A rise in the price of metro tickets sparked unrest in Chile © Claudio Santana/Getty Images
A rise in the price of metro tickets sparked unrest in Chile © Claudio Santana/Getty Images

Firms must adapt to 'new normal' of civil unrest

Will Green is news editor of Supply Management
16 January 2020

Companies must adapt to a “new normal” of increased political instability as 75 countries are forecast to see a rise in civil unrest over the next six months, according to a report.

Verisk Maplecroft’s Political Risk Outlook 2020 projected that 75 out of the 125 countries in its index will on average see an increase in civil unrest, including Tajikistan, Ukraine and Guinea Bissau.

“With protests continuing to rage across the globe, we expect both the intensity of civil unrest, as well as the total number of countries experiencing disruption, to rise over the coming 12 months,” said the report.

The report said the number of countries rated as extreme risk jumped from 12 in 2019 to 20 by early 2020, with Ethiopia, India, Lebanon, Nigeria, Pakistan and Zimbabwe joining the list.

The report said Hong Kong, which has seen months of protest against Beijing’s influence, and Chile, where a metro ticket price rise sparked unrest related to income inequality and high living costs, were the world’s riskiest locations. Verisk Maplecroft said the first month of unrest in Chile damaged an estimated $6.4bn worth of infrastructure and cost the economy around $3bn, or 1.1% of GDP.

“An extreme risk rating in the index, which measures the risks to business, reflects the highest possible threat of transport disruption, damage to company assets and physical risks to employees from violent unrest,” said the report.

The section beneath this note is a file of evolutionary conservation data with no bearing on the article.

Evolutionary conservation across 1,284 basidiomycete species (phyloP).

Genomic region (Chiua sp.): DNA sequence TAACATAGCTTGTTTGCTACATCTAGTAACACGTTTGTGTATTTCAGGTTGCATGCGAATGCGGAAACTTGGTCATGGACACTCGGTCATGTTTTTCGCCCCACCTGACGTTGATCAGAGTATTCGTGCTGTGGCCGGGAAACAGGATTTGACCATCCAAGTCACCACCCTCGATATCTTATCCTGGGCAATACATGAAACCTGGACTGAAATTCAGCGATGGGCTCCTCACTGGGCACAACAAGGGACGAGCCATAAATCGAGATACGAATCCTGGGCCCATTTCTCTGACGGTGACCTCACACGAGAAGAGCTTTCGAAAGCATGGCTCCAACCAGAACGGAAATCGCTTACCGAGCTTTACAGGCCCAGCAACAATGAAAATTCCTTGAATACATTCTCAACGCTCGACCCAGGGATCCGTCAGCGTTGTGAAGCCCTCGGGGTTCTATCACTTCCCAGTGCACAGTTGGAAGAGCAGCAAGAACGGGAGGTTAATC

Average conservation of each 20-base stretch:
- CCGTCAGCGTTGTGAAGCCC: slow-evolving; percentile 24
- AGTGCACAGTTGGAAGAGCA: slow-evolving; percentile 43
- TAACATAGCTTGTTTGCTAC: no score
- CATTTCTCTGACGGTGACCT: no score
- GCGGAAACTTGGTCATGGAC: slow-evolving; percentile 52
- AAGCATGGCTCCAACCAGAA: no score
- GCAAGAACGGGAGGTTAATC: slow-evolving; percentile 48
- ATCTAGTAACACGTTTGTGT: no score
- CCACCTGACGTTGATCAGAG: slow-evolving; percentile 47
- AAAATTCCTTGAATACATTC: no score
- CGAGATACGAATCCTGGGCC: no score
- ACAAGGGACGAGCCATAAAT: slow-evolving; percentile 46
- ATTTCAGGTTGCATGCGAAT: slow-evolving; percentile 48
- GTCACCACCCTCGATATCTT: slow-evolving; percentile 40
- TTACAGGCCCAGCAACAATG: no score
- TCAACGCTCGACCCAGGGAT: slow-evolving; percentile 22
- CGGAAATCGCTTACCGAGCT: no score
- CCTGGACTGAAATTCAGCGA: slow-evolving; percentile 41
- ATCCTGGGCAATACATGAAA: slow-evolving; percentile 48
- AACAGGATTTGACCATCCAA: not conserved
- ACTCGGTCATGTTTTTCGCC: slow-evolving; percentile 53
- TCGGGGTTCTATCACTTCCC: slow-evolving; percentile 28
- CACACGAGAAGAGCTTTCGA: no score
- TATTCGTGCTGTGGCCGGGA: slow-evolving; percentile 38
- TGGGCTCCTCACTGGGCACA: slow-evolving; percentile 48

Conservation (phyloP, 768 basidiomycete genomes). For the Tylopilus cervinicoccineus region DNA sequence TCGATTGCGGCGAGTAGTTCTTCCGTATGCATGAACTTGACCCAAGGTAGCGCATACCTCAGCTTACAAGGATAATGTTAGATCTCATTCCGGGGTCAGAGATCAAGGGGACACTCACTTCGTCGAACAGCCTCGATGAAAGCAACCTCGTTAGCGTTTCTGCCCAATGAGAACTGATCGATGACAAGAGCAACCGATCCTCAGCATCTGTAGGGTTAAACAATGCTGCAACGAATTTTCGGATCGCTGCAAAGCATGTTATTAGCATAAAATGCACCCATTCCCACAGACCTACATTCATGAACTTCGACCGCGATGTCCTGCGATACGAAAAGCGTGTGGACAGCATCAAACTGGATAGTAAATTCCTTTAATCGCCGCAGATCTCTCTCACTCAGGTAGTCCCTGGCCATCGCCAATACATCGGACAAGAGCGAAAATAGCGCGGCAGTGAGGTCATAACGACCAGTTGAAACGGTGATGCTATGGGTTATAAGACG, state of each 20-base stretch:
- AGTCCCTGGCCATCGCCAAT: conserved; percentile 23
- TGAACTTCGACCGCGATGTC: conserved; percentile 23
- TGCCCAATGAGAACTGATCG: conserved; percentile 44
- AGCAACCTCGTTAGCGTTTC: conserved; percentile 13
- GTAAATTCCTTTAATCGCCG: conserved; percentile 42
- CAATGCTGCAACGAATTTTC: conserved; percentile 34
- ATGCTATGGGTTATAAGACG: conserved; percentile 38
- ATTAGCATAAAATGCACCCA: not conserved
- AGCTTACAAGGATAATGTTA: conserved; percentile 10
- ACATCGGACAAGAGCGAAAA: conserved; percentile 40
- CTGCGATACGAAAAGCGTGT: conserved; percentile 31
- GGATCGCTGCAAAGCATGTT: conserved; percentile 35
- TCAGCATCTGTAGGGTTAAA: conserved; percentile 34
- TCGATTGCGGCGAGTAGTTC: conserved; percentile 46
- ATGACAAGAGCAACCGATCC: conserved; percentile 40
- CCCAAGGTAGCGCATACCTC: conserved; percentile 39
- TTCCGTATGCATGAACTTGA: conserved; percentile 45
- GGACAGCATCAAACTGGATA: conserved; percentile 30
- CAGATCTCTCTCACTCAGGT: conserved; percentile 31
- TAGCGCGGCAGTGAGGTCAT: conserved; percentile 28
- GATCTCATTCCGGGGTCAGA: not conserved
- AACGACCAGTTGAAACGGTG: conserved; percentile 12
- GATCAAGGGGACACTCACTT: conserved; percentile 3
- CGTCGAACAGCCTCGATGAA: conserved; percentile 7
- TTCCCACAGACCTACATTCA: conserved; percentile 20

“Most sectors, ranging across mining, energy, tourism, retail and financial services, have felt the impacts over the past year.

“The resulting disruption to business, national economies and investment worldwide has totalled in the billions of US dollars.”

The report said subsidy cuts were the biggest single indicator that the risk of unrest was growing in Chile, while inflation and a weakening of mechanisms that allow the channelling of discontent played a role in Chile, Hong Kong and Zimbabwe.

“The pent-up rage that has boiled over into street protests over the past year has caught most governments by surprise,” said Verisk Maplecroft.

“The next 12 months are likely to yield more of the same, and companies and investors will have to learn to adapt and live with this new normal.”

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